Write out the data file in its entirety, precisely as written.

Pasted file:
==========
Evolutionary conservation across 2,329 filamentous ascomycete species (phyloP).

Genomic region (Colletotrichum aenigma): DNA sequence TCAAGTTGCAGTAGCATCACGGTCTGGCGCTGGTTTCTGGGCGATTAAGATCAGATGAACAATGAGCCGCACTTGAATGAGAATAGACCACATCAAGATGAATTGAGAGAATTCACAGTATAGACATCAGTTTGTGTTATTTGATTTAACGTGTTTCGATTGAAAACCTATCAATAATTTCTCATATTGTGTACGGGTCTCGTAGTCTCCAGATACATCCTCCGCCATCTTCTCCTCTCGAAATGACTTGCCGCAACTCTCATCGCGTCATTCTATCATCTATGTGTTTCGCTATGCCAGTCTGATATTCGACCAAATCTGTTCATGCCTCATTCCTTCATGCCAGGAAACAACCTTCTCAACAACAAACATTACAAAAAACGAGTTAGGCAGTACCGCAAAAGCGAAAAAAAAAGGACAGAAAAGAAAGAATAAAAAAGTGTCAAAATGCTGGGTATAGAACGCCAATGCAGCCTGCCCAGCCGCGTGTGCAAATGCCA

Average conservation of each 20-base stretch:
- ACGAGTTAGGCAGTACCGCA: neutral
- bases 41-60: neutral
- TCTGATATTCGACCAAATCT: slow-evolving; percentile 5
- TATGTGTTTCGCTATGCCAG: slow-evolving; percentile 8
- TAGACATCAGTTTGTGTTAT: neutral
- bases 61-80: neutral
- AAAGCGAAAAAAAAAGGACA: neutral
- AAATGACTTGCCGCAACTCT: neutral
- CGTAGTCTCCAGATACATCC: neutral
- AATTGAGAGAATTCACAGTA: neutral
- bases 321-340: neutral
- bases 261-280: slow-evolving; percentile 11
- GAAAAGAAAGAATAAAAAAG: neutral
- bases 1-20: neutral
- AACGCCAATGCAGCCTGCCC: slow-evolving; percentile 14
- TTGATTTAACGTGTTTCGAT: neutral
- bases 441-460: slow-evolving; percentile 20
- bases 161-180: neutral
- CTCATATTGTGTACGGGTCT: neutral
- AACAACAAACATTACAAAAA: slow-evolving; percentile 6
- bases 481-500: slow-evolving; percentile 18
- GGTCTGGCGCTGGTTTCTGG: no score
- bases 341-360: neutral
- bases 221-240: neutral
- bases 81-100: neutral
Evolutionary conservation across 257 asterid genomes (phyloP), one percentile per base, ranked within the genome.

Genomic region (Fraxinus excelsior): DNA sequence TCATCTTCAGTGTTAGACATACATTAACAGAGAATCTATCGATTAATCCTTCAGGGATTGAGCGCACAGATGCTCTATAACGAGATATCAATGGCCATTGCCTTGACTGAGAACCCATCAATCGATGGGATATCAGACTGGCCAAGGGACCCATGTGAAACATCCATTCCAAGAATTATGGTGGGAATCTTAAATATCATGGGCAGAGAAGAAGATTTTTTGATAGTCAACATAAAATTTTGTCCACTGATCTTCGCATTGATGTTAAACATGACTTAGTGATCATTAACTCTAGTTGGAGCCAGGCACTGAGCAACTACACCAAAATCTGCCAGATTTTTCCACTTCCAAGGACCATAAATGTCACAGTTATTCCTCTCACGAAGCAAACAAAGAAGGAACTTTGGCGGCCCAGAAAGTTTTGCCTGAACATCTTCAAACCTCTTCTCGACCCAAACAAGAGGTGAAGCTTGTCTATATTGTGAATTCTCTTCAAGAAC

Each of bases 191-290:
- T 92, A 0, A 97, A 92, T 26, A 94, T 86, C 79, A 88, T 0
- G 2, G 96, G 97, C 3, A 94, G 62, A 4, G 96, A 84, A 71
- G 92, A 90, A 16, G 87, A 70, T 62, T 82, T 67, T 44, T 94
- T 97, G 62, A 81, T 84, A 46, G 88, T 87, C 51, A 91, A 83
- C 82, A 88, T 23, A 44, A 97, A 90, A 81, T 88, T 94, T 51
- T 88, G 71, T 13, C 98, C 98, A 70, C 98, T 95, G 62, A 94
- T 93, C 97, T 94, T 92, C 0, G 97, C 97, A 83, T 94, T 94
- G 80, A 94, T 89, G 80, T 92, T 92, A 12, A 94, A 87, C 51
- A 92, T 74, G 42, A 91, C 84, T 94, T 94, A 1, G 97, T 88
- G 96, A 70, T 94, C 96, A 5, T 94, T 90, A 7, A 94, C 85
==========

Evolutionary conservation across 2,329 filamentous ascomycete species (phyloP).

Genomic region (Colletotrichum aenigma): DNA sequence TCAAGTTGCAGTAGCATCACGGTCTGGCGCTGGTTTCTGGGCGATTAAGATCAGATGAACAATGAGCCGCACTTGAATGAGAATAGACCACATCAAGATGAATTGAGAGAATTCACAGTATAGACATCAGTTTGTGTTATTTGATTTAACGTGTTTCGATTGAAAACCTATCAATAATTTCTCATATTGTGTACGGGTCTCGTAGTCTCCAGATACATCCTCCGCCATCTTCTCCTCTCGAAATGACTTGCCGCAACTCTCATCGCGTCATTCTATCATCTATGTGTTTCGCTATGCCAGTCTGATATTCGACCAAATCTGTTCATGCCTCATTCCTTCATGCCAGGAAACAACCTTCTCAACAACAAACATTACAAAAAACGAGTTAGGCAGTACCGCAAAAGCGAAAAAAAAAGGACAGAAAAGAAAGAATAAAAAAGTGTCAAAATGCTGGGTATAGAACGCCAATGCAGCCTGCCCAGCCGCGTGTGCAAATGCCA

Average conservation of each 20-base stretch:
- ACGAGTTAGGCAGTACCGCA: neutral
- bases 41-60: neutral
- TCTGATATTCGACCAAATCT: slow-evolving; percentile 5
- TATGTGTTTCGCTATGCCAG: slow-evolving; percentile 8
- TAGACATCAGTTTGTGTTAT: neutral
- bases 61-80: neutral
- AAAGCGAAAAAAAAAGGACA: neutral
- AAATGACTTGCCGCAACTCT: neutral
- CGTAGTCTCCAGATACATCC: neutral
- AATTGAGAGAATTCACAGTA: neutral
- bases 321-340: neutral
- bases 261-280: slow-evolving; percentile 11
- GAAAAGAAAGAATAAAAAAG: neutral
- bases 1-20: neutral
- AACGCCAATGCAGCCTGCCC: slow-evolving; percentile 14
- TTGATTTAACGTGTTTCGAT: neutral
- bases 441-460: slow-evolving; percentile 20
- bases 161-180: neutral
- CTCATATTGTGTACGGGTCT: neutral
- AACAACAAACATTACAAAAA: slow-evolving; percentile 6
- bases 481-500: slow-evolving; percentile 18
- GGTCTGGCGCTGGTTTCTGG: no score
- bases 341-360: neutral
- bases 221-240: neutral
- bases 81-100: neutral
Evolutionary conservation across 257 asterid genomes (phyloP), one percentile per base, ranked within the genome.

Genomic region (Fraxinus excelsior): DNA sequence TCATCTTCAGTGTTAGACATACATTAACAGAGAATCTATCGATTAATCCTTCAGGGATTGAGCGCACAGATGCTCTATAACGAGATATCAATGGCCATTGCCTTGACTGAGAACCCATCAATCGATGGGATATCAGACTGGCCAAGGGACCCATGTGAAACATCCATTCCAAGAATTATGGTGGGAATCTTAAATATCATGGGCAGAGAAGAAGATTTTTTGATAGTCAACATAAAATTTTGTCCACTGATCTTCGCATTGATGTTAAACATGACTTAGTGATCATTAACTCTAGTTGGAGCCAGGCACTGAGCAACTACACCAAAATCTGCCAGATTTTTCCACTTCCAAGGACCATAAATGTCACAGTTATTCCTCTCACGAAGCAAACAAAGAAGGAACTTTGGCGGCCCAGAAAGTTTTGCCTGAACATCTTCAAACCTCTTCTCGACCCAAACAAGAGGTGAAGCTTGTCTATATTGTGAATTCTCTTCAAGAAC

Each of bases 191-290:
- T 92, A 0, A 97, A 92, T 26, A 94, T 86, C 79, A 88, T 0
- G 2, G 96, G 97, C 3, A 94, G 62, A 4, G 96, A 84, A 71
- G 92, A 90, A 16, G 87, A 70, T 62, T 82, T 67, T 44, T 94
- T 97, G 62, A 81, T 84, A 46, G 88, T 87, C 51, A 91, A 83
- C 82, A 88, T 23, A 44, A 97, A 90, A 81, T 88, T 94, T 51
- T 88, G 71, T 13, C 98, C 98, A 70, C 98, T 95, G 62, A 94
- T 93, C 97, T 94, T 92, C 0, G 97, C 97, A 83, T 94, T 94
- G 80, A 94, T 89, G 80, T 92, T 92, A 12, A 94, A 87, C 51
- A 92, T 74, G 42, A 91, C 84, T 94, T 94, A 1, G 97, T 88
- G 96, A 70, T 94, C 96, A 5, T 94, T 90, A 7, A 94, C 85